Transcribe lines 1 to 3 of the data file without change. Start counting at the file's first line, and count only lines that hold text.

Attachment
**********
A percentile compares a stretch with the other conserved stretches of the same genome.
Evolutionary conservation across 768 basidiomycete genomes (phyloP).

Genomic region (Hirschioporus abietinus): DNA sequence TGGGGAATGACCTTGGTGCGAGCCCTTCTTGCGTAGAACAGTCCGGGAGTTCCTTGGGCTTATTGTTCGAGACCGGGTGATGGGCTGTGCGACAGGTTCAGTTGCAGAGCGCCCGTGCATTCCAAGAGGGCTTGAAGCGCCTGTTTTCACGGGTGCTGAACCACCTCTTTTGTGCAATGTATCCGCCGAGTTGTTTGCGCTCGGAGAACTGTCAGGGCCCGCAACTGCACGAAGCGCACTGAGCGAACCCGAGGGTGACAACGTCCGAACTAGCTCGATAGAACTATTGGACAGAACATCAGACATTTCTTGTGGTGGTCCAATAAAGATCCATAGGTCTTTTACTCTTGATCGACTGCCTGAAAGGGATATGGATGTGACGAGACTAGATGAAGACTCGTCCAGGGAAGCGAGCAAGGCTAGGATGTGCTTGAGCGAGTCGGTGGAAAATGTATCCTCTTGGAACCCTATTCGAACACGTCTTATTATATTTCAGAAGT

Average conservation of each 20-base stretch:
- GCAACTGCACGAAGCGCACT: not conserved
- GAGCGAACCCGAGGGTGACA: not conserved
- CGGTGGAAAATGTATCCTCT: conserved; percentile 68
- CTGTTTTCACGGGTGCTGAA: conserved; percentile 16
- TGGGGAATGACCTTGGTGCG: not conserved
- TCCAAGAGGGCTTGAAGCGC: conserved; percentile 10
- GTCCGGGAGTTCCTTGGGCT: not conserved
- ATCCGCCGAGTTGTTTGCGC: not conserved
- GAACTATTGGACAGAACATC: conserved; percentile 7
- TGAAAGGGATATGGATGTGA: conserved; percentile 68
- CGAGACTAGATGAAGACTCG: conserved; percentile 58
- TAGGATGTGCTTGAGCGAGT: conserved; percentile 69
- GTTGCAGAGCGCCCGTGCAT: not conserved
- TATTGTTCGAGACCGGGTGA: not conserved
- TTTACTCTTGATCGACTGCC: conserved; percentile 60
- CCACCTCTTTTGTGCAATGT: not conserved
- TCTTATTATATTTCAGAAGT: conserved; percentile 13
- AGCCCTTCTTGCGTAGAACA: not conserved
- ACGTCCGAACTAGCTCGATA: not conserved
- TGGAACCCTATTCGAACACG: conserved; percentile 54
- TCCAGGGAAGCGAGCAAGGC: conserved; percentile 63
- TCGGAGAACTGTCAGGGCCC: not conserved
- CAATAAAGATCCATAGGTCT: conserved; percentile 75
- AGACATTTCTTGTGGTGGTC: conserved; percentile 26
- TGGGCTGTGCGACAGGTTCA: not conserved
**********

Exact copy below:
A percentile compares a stretch with the other conserved stretches of the same genome.
Evolutionary conservation across 768 basidiomycete genomes (phyloP).

Genomic region (Hirschioporus abietinus): DNA sequence TGGGGAATGACCTTGGTGCGAGCCCTTCTTGCGTAGAACAGTCCGGGAGTTCCTTGGGCTTATTGTTCGAGACCGGGTGATGGGCTGTGCGACAGGTTCAGTTGCAGAGCGCCCGTGCATTCCAAGAGGGCTTGAAGCGCCTGTTTTCACGGGTGCTGAACCACCTCTTTTGTGCAATGTATCCGCCGAGTTGTTTGCGCTCGGAGAACTGTCAGGGCCCGCAACTGCACGAAGCGCACTGAGCGAACCCGAGGGTGACAACGTCCGAACTAGCTCGATAGAACTATTGGACAGAACATCAGACATTTCTTGTGGTGGTCCAATAAAGATCCATAGGTCTTTTACTCTTGATCGACTGCCTGAAAGGGATATGGATGTGACGAGACTAGATGAAGACTCGTCCAGGGAAGCGAGCAAGGCTAGGATGTGCTTGAGCGAGTCGGTGGAAAATGTATCCTCTTGGAACCCTATTCGAACACGTCTTATTATATTTCAGAAGT